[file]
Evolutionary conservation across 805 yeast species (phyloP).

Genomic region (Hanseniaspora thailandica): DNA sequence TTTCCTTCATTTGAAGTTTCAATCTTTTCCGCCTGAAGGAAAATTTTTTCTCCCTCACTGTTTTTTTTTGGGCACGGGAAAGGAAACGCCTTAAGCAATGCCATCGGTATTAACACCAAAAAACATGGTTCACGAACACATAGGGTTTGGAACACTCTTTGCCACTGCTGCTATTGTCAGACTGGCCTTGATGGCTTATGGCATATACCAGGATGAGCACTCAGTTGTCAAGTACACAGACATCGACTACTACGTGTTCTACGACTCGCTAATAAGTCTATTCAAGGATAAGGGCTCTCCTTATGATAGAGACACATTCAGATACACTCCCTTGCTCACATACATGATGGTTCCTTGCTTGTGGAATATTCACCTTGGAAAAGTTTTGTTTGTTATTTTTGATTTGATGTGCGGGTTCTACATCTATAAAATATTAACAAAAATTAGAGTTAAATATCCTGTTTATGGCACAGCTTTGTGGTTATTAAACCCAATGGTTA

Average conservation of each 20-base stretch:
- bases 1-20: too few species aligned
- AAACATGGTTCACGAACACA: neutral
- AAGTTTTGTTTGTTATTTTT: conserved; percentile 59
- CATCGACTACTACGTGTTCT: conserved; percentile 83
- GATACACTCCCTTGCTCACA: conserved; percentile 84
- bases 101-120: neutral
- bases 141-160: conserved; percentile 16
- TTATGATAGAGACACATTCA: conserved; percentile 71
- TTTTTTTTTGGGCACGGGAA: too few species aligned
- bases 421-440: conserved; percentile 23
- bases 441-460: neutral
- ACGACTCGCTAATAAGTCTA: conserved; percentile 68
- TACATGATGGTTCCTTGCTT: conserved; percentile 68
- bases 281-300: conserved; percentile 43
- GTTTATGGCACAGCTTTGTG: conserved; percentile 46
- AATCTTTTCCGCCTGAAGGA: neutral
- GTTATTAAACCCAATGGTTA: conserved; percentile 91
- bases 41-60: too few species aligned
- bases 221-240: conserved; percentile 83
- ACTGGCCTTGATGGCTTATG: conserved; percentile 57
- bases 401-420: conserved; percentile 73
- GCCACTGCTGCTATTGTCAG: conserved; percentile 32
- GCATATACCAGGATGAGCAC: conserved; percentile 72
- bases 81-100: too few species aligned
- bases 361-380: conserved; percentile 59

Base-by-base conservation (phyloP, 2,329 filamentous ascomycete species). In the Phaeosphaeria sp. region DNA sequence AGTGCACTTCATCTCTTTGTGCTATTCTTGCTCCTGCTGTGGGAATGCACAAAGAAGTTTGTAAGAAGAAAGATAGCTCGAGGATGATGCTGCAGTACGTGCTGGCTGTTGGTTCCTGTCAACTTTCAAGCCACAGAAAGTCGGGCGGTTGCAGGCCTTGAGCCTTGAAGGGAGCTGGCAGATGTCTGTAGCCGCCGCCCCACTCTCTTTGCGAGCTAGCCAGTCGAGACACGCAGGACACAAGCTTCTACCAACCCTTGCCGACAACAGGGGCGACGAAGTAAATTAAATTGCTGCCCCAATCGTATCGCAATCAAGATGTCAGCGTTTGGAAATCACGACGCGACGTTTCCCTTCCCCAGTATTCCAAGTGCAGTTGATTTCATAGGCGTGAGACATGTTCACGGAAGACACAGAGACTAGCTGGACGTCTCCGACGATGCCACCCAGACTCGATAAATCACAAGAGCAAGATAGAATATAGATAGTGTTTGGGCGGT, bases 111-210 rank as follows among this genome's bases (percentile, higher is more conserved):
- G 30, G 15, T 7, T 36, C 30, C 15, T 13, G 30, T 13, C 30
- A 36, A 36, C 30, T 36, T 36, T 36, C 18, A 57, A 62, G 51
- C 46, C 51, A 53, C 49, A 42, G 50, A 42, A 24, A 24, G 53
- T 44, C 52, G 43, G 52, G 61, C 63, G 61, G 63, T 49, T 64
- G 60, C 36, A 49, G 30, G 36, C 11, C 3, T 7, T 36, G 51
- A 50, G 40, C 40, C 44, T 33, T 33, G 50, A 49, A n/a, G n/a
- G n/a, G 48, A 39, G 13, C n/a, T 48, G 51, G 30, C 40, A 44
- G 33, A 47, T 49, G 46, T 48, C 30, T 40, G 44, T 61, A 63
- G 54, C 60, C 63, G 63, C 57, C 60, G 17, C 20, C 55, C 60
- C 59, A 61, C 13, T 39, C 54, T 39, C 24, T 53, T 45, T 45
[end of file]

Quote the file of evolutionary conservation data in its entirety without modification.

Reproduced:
Evolutionary conservation across 805 yeast species (phyloP).

Genomic region (Hanseniaspora thailandica): DNA sequence TTTCCTTCATTTGAAGTTTCAATCTTTTCCGCCTGAAGGAAAATTTTTTCTCCCTCACTGTTTTTTTTTGGGCACGGGAAAGGAAACGCCTTAAGCAATGCCATCGGTATTAACACCAAAAAACATGGTTCACGAACACATAGGGTTTGGAACACTCTTTGCCACTGCTGCTATTGTCAGACTGGCCTTGATGGCTTATGGCATATACCAGGATGAGCACTCAGTTGTCAAGTACACAGACATCGACTACTACGTGTTCTACGACTCGCTAATAAGTCTATTCAAGGATAAGGGCTCTCCTTATGATAGAGACACATTCAGATACACTCCCTTGCTCACATACATGATGGTTCCTTGCTTGTGGAATATTCACCTTGGAAAAGTTTTGTTTGTTATTTTTGATTTGATGTGCGGGTTCTACATCTATAAAATATTAACAAAAATTAGAGTTAAATATCCTGTTTATGGCACAGCTTTGTGGTTATTAAACCCAATGGTTA

Average conservation of each 20-base stretch:
- bases 1-20: too few species aligned
- AAACATGGTTCACGAACACA: neutral
- AAGTTTTGTTTGTTATTTTT: conserved; percentile 59
- CATCGACTACTACGTGTTCT: conserved; percentile 83
- GATACACTCCCTTGCTCACA: conserved; percentile 84
- bases 101-120: neutral
- bases 141-160: conserved; percentile 16
- TTATGATAGAGACACATTCA: conserved; percentile 71
- TTTTTTTTTGGGCACGGGAA: too few species aligned
- bases 421-440: conserved; percentile 23
- bases 441-460: neutral
- ACGACTCGCTAATAAGTCTA: conserved; percentile 68
- TACATGATGGTTCCTTGCTT: conserved; percentile 68
- bases 281-300: conserved; percentile 43
- GTTTATGGCACAGCTTTGTG: conserved; percentile 46
- AATCTTTTCCGCCTGAAGGA: neutral
- GTTATTAAACCCAATGGTTA: conserved; percentile 91
- bases 41-60: too few species aligned
- bases 221-240: conserved; percentile 83
- ACTGGCCTTGATGGCTTATG: conserved; percentile 57
- bases 401-420: conserved; percentile 73
- GCCACTGCTGCTATTGTCAG: conserved; percentile 32
- GCATATACCAGGATGAGCAC: conserved; percentile 72
- bases 81-100: too few species aligned
- bases 361-380: conserved; percentile 59

Base-by-base conservation (phyloP, 2,329 filamentous ascomycete species). In the Phaeosphaeria sp. region DNA sequence AGTGCACTTCATCTCTTTGTGCTATTCTTGCTCCTGCTGTGGGAATGCACAAAGAAGTTTGTAAGAAGAAAGATAGCTCGAGGATGATGCTGCAGTACGTGCTGGCTGTTGGTTCCTGTCAACTTTCAAGCCACAGAAAGTCGGGCGGTTGCAGGCCTTGAGCCTTGAAGGGAGCTGGCAGATGTCTGTAGCCGCCGCCCCACTCTCTTTGCGAGCTAGCCAGTCGAGACACGCAGGACACAAGCTTCTACCAACCCTTGCCGACAACAGGGGCGACGAAGTAAATTAAATTGCTGCCCCAATCGTATCGCAATCAAGATGTCAGCGTTTGGAAATCACGACGCGACGTTTCCCTTCCCCAGTATTCCAAGTGCAGTTGATTTCATAGGCGTGAGACATGTTCACGGAAGACACAGAGACTAGCTGGACGTCTCCGACGATGCCACCCAGACTCGATAAATCACAAGAGCAAGATAGAATATAGATAGTGTTTGGGCGGT, bases 111-210 rank as follows among this genome's bases (percentile, higher is more conserved):
- G 30, G 15, T 7, T 36, C 30, C 15, T 13, G 30, T 13, C 30
- A 36, A 36, C 30, T 36, T 36, T 36, C 18, A 57, A 62, G 51
- C 46, C 51, A 53, C 49, A 42, G 50, A 42, A 24, A 24, G 53
- T 44, C 52, G 43, G 52, G 61, C 63, G 61, G 63, T 49, T 64
- G 60, C 36, A 49, G 30, G 36, C 11, C 3, T 7, T 36, G 51
- A 50, G 40, C 40, C 44, T 33, T 33, G 50, A 49, A n/a, G n/a
- G n/a, G 48, A 39, G 13, C n/a, T 48, G 51, G 30, C 40, A 44
- G 33, A 47, T 49, G 46, T 48, C 30, T 40, G 44, T 61, A 63
- G 54, C 60, C 63, G 63, C 57, C 60, G 17, C 20, C 55, C 60
- C 59, A 61, C 13, T 39, C 54, T 39, C 24, T 53, T 45, T 45